Chaos engineering is the science of injecting faults and verifying the steady state of the system. In this article, we will not delve into the concepts of chaos engineering but will look into a more modern implementation approach called continuous resilience. To understand the basics of chaos engineering, refer to the article here. Traditionally chaos engineering has been known for verifying the resilience of critical systems and services in production. Recently, chaos engineering has been used to ensure resilience in the entire SDLC spectrum. Ensuring resilience in all stages of SDLC is the most efficient way to deliver the maximum availability of business-critical services to the end users.
Chaos engineering as a concept is well understood by most of the audience. Some of the challenges today in chaos engineering area are related to implementing and scaling the practice across the organization, measuring the success of such chaos experimentation efforts, and knowing what it takes to get to that final milestone of resilience in terms of timelines and efforts. The reason for these challenges is, traditionally, chaos engineering has been taught as an exercise of careful planning and running of a set of experiments in production using the GameDay approach. The success of GameDay plays into the hands of a few individuals who are responsible for designing and orchestrating the execution from time to time and are not automated like other regular quality or performance tests.
In modern chaos engineering practice, developers and QA teams share the chaos experiment development. The tests are automated in all environments and are run by all personas: Developers, QA teams, and SREs. The focus on resilience is built into every gate of SDLC, which leads us to the term Continuous Resilience. In the continuous resilience approach, we expect most chaos experiment runs to happen in the pipelines. However, continuous resilience is NOT just running chaos in pipelines; it is about automating the chaos experiment runs in all environments - Dev, QA, Pre-Prod, and Prod, though at various degrees of rigor.
GameDays can still be used along with automated chaos engineering experimentation, especially in critical systems where resilience needs to be tested on a need basis. GameDays also provide a means to validate documentation, recovery procedures, and train engineers on incident response best practices.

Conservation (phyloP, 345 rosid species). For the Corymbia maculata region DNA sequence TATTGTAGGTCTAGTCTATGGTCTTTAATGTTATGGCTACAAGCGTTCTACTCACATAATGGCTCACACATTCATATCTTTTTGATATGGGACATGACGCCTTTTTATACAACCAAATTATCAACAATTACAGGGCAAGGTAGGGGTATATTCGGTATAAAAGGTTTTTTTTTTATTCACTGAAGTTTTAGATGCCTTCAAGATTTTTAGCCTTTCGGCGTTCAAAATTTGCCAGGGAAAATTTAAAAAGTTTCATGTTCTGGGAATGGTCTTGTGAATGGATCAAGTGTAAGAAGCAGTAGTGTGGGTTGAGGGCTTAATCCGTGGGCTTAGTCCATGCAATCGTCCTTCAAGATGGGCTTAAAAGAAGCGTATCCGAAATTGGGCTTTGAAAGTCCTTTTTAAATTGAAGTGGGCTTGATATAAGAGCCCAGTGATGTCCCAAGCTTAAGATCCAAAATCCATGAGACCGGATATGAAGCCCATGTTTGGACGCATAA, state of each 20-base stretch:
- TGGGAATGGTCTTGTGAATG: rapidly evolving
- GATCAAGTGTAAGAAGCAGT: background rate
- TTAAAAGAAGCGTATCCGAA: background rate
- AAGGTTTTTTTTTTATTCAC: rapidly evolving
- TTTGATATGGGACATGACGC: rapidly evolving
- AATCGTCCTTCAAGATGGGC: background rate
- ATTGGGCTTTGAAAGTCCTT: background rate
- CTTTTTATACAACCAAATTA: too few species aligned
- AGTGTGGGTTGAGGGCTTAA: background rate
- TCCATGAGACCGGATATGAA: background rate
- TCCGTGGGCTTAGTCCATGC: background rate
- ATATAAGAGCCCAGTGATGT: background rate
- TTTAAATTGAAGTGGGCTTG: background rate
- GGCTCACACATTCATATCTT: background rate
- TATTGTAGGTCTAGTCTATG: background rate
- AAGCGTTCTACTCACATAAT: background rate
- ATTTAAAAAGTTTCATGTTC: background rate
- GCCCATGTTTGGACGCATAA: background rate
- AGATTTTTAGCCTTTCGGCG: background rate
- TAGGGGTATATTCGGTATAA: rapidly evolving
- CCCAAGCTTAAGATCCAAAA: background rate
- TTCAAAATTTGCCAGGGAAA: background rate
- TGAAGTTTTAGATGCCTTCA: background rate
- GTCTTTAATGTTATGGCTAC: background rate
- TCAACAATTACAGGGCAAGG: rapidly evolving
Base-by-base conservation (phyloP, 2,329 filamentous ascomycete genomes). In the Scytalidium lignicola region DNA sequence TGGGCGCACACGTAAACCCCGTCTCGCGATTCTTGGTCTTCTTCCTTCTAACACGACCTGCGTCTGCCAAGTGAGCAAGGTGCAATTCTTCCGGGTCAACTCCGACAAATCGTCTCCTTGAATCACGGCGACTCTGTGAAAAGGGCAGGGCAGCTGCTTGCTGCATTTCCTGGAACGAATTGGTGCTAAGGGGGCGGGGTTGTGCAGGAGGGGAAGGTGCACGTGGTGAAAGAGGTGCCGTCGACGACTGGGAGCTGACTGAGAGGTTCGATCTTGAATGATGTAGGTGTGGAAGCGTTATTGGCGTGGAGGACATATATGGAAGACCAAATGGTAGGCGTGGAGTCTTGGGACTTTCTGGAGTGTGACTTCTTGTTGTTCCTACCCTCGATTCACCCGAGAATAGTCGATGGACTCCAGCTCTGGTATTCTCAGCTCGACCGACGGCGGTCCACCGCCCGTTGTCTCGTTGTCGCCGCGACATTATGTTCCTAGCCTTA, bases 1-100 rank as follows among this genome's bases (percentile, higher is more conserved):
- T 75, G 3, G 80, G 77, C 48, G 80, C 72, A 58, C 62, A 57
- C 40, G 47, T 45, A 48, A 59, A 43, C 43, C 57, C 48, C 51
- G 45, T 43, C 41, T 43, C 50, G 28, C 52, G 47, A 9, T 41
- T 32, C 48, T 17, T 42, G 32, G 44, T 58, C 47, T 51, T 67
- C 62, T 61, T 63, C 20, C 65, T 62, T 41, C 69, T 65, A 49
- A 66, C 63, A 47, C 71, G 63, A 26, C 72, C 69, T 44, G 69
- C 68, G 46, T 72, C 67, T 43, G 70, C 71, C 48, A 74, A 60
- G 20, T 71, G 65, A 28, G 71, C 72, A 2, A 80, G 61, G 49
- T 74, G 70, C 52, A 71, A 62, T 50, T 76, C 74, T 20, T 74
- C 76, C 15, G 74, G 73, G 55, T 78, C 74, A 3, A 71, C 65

When compared to the GameDay approach of chaos engineering, the continuous resilience approach is built around the following tenets:
Well-written chaos experiments are the building blocks of a successful chaos engineering practice. These experiments must be upgraded or modified continuously to keep up with software or infrastructure configuration changes. This is why chaos experimentation is called chaos “engineering.” The best practice would be to manage the lifecycle of chaos code similar to that of the regular software code - this means that the chaos experiment code is developed and maintained in a source code repository, tested for false positives and negatives, tested in the dev environment, and promoted for use in larger environments.
Chaos experiments should be easily tunable, importable, exportable, and shareable by multiple members of a team or by multiple teams of an organization. Chaos Hubs or centralized repositories of chaos experiments with the above features should be utilized for chaos experiment development and maintenance.
In this method, you actively involve the QA team members and developers in writing the chaos experiment development and not limiting it to just the SREs, as in the traditional GameDay approach.